In yet another reminder of how dependent the Indian market is on foreign capital, Friday’s market crash owes its origin to—of all things—rising defaults in mortgages in the US.
Contagion from these products has spread, via securitization, new and complex derivatives, hedge funds and lax rating agencies to the US corporate bond market.
The consequence has been another bout of risk aversion, and spreads on emerging market bonds have widened to their highest since June last year.
The worry is that—since US banks now have to carry a lot of the contaminated loans on their own books, instead of selling it to gullible investors—they will no longer be able to fund the leveraged buyouts and the private equity (PE) deals that have boosted the US markets. The cost of capital will go up and hot money flows are likely to be hit.
That view seems corroborated by the rising yen, as the carry trade unwinds. Risk aversion has also hit US mutual funds, with outflows last Tuesday hitting $5.5 billion (Rs22,165 crore), according to TrimTabs Investment Research, the second biggest outflow this year.
All this will squeeze liquidity. The trouble is that Indian equities are not cheap, which is why they fall harder during a sell off, evident from the fact that the Sensex fell far more than other Asian markets on Friday. It’s also worth noting that a lot of inflows coming into India are PE inflows, and PE could be hit hard by the US credit crunch.
But while the markets have been dragged down by problems within the US financial sector, the outlook for growth continues to be rosy, with the International Monetary Fund (IMF) revising its global output target upwards for most regions, apart from the US.
Even within the US, unemployment is low and corporate earnings robust. The US current account deficit—the fountainhead of global liquidity—continues to be enormous and there’s little reason why the Japanese investor should remain happy with the paltry returns on his yen investments, which means that the carry trade should continue to thrive.
Back home, the investment-led boom is very much in place, with the IMF predicting 9% growth this year and 8.4% next year. Global non-fuel commodity prices are now predicted to rise 14.5% this year, higher by 10.3 percentage points than IMF’s April predictions. And, best of all, six-month Libor (London Interbank Offered Rate) on US dollars is supposed to be 5.3% this year, around the same level as it is currently.
In sum, while one source of liquidity has dried up, others remain firmly in place. And with the fundamentals so sound, the environment this time is very different from the late 1990s, when the long term capital management default shook global markets.
ITC: Surprises galore
ITC Ltd shares had underperformed the National Stock Exchange’s Nifty by over 25% between January and 24 July, on fears that higher taxes would stamp out a large chunk of the company’s cigarette sales. The company’s results have proved that those fears were exaggerated.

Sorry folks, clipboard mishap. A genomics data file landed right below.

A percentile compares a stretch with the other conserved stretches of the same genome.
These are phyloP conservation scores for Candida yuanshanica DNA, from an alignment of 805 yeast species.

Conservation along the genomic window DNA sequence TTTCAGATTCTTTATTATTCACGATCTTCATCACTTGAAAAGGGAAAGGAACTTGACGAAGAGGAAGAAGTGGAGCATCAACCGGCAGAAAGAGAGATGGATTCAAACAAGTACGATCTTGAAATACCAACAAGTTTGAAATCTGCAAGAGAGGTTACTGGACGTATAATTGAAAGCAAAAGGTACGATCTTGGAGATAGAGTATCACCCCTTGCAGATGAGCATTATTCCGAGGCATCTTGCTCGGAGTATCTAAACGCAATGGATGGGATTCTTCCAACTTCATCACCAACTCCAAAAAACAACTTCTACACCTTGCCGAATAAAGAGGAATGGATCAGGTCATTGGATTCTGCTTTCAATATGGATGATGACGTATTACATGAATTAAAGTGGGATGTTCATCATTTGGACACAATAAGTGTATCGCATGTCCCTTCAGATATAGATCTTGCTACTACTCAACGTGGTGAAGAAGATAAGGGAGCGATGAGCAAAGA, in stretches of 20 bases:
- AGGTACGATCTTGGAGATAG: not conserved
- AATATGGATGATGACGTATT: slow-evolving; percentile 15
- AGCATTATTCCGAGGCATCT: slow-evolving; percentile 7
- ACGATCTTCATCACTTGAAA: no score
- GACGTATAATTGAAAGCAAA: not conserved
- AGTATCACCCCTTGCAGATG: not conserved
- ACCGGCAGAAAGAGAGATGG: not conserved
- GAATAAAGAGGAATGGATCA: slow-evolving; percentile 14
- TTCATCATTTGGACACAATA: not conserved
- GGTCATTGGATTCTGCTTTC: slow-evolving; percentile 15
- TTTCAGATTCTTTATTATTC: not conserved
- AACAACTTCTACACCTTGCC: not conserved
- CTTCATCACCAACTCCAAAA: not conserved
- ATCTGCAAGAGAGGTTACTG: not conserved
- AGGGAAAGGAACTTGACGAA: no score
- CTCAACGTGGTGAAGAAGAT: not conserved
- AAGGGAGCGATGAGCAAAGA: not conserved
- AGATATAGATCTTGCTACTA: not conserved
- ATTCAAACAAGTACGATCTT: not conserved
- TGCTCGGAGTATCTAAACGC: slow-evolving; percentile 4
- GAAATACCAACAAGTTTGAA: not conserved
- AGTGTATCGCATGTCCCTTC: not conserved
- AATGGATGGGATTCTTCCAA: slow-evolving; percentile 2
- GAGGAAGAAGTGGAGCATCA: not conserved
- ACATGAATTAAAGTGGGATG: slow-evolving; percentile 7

The cigarettes business grew by 21.2% after including the amount charged under newly introduced taxes such as value added tax (VAT) and central sales tax. Excluding them, revenues from the business grew 8.9%, primarily driven by pricing increases to adjust for higher excise duties.
Analysts say that volumes fell marginally, which is actually a positive surprise since the markets had factored in a huge fall in volumes owing to the recent price increases in the region of 20% to adjust for higher excise, VAT and other taxes. What was even more surprising is that profit from the business increased by 15% despite the fall in margins.
Competitor VST Industries Ltd’s decent results last week had alerted the markets that things may not be as bad as expected.
VST has reported a 6.5% growth in gross sales and a 25% jump in net profit. As a result, ITC shares started rising even before it announced results. After three straight days of gains, the stock is near Rs175 levels it started the year with. Also, the level of underperformance relative to the Nifty has halved to 12% (See chart).
The company’s non-cigarette business (34% of gross sales) didn’t perform as well. Although their revenues grew 24.7%, profit grew just 6.3%. But this was largely owing to one-off factors—the paperboards, paper and packaging business, for instance, was affected because of a planned shutdown of a machine. But thanks to the robust growth in the company’s core business, net profit grew by 20%, justifying the company’s current valuation of 20 times FY08 earnings.
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